We reached Tulsa a little late this evening, so rather than try and fit the city in tonight we'll be posting Tulsa highlight throughout the week. We'll be covering our travels around town as well as our time at the National Trust annual conference - it's going to be a great week! Also, if you enjoyed riding along with us you can tune in again for Road Trip Part II on the 27th as we make our way back to Portland, Oregon. And if you have a favorite stretch of two-lane road between Tulsa and Portland that you think we should try, let us know!
Now, on to highlighting preservation success stories between Vega, Texas and Stroud, Oklahoma followed by a random batch of just plain good stuff.
One of our favorite stops on the trip, the Magnolia Gas Station was restored by the City of Vega, Texas with help from a Route 66 Corridor Preservation Program grant. Although our photo doesn't do it justice, the detail both inside and out is impressive. The Magnolia Station now serves as a Route 66 interpretive stop along the Route's older alignment in Vega and is well worth the stop.
Opened in 1939, the Sixth Street Chevron Station in Amarillo looks as sharp as the day it was built after restoration by a private owner with help from a Route 66 Corridor Preservation Program Grant.
Opened in 1922 as an indoor swimming pool the legend of the Nat began in 1926 when the pool was covered and the building converted to a dance hall. For the next 40 years, an incredible range of musicians traveled Route 66 to perform at the Nat: Guy Lombardo, Duke Ellington, Benny Goodman, Ozzie Nelson, Rudy Vallee, Bob Wills, Roy Orbison, Jerry Lee Lewis, Little Richard, and the King himself, Elvis.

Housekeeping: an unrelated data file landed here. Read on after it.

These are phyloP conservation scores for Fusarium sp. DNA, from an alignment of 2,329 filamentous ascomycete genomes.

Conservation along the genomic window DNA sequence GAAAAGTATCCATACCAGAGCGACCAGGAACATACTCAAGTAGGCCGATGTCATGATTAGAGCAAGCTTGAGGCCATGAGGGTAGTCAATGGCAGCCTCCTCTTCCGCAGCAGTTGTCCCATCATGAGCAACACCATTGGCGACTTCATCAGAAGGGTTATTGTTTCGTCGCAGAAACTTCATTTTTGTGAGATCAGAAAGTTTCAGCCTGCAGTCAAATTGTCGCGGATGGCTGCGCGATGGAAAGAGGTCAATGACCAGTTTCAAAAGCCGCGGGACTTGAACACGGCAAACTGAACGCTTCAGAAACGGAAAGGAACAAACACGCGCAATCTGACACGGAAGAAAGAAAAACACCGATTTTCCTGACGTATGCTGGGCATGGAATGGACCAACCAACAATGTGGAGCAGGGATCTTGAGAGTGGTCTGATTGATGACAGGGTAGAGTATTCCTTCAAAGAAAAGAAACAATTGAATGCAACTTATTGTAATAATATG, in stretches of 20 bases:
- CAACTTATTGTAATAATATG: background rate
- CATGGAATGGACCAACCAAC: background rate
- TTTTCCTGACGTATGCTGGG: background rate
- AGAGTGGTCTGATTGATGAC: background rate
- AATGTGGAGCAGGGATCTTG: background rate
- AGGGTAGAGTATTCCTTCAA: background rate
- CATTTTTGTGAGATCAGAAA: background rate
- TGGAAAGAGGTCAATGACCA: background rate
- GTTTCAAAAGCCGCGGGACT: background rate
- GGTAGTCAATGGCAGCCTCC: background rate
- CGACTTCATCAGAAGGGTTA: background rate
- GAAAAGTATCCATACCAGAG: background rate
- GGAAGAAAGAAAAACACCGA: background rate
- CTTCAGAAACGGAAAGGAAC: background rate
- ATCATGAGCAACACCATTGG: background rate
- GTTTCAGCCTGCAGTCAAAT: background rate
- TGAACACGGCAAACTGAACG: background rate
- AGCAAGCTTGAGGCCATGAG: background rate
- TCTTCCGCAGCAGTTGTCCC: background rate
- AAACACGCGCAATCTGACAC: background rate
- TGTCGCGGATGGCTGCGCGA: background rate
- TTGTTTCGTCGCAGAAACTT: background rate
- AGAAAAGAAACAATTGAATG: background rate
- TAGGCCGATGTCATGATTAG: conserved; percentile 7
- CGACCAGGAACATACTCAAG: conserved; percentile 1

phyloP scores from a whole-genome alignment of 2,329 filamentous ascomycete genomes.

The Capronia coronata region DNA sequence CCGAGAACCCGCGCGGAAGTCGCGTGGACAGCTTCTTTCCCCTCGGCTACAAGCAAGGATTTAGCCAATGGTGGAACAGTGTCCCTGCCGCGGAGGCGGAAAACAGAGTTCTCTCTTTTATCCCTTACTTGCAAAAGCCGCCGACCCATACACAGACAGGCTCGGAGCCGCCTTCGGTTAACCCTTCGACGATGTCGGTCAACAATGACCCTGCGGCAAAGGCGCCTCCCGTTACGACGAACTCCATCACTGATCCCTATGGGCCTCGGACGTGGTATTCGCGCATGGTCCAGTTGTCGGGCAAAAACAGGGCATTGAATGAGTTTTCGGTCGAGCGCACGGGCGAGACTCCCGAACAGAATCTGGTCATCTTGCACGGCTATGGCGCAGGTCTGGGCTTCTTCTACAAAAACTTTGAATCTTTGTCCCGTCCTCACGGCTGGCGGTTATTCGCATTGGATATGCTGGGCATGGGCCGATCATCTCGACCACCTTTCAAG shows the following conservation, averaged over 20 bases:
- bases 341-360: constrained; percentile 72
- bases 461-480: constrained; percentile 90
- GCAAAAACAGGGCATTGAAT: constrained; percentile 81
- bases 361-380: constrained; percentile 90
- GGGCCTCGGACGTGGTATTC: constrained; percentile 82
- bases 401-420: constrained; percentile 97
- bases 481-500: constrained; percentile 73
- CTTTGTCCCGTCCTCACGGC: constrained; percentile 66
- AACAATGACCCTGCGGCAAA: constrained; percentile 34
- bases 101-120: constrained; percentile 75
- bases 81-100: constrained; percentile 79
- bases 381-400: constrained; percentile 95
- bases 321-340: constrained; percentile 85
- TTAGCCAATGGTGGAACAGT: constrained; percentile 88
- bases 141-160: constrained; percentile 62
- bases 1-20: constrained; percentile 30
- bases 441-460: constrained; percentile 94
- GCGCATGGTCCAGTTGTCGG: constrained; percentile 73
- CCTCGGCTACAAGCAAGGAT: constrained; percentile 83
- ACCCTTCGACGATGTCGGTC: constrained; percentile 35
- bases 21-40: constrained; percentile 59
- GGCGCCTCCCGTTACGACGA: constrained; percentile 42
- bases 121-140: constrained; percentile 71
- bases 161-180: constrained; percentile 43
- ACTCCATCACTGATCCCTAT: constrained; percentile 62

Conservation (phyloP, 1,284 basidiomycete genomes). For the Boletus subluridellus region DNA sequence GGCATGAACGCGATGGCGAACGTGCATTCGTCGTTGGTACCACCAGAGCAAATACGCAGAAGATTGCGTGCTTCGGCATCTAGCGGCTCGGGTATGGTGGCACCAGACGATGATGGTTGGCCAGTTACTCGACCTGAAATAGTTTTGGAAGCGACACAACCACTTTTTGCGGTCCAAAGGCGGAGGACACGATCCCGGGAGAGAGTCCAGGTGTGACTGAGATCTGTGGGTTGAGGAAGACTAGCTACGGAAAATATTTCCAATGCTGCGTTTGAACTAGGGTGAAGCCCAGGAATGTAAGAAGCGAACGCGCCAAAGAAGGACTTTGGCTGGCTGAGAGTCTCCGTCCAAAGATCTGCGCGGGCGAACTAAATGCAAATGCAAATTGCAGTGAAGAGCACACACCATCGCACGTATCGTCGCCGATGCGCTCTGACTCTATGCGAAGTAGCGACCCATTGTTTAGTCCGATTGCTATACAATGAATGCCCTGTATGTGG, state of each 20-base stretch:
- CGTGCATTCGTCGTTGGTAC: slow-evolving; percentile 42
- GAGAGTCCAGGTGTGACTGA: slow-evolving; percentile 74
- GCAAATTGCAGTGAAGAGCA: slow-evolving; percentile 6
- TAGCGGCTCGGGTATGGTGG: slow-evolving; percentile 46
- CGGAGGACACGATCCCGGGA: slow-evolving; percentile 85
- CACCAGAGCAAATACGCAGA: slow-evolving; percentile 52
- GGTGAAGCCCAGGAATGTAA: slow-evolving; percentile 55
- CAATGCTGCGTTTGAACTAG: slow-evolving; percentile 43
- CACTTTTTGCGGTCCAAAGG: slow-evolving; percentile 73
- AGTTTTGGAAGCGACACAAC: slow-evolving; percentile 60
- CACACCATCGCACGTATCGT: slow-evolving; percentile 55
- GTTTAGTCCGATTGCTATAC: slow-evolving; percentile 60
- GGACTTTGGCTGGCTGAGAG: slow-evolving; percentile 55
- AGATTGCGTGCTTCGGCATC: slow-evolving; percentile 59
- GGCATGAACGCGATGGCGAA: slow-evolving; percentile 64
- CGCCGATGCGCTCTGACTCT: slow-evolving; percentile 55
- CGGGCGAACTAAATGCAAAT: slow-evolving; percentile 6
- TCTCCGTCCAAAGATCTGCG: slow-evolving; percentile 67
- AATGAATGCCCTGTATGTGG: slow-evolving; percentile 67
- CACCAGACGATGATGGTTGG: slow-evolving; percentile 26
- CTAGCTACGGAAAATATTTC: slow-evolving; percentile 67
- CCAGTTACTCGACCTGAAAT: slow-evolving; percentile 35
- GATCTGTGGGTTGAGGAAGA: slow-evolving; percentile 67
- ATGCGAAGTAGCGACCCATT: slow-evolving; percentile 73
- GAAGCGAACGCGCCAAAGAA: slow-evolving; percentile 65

Closing as a public dance hall in the 1960s, the Nat has recently been awarded a Route 66 Corridor Preservation Program grant to add a sprinkler system, allowing it to reopen as a public music venue and continue its tradition as one of the most storied dance halls in the country. The Nat is on the National Register of Historic Places and a Texas Historical Landmark.
Spooky note: The Nat is reported to be haunted with ghosts still enjoying one of the finest maple dance floors in the Southwest.
The restoration of the Paramount Theatre sign is an incredible story. 33 1/2 feet tall and decorated with 847 light bulbs, the Paramount Theatre sign was removed from its original location in the 1970s. In 2006, the sign was not only returned to its original location at 9th and Polk, it was completely restored with funds from the Amarillo Historical Preservation Foundation, Center City of Amarillo, the Amarillo National Bank, the Sybil Harrington Trust, and monies raised through a brilliant "Buy a Bulb" campaign. We had a chance to speak with Wes Reeves, past president of the Amarillo Historic Preservation Foundation and current board member of Center City of Amarillo, about the project. He left us amazed at his perseverance and excited about the future of preservation in Amarillo. Here's a great article about the Paramount Theatre project from the monthly publication of the Texas Main Street Program, "Spotlight on...Amarillo."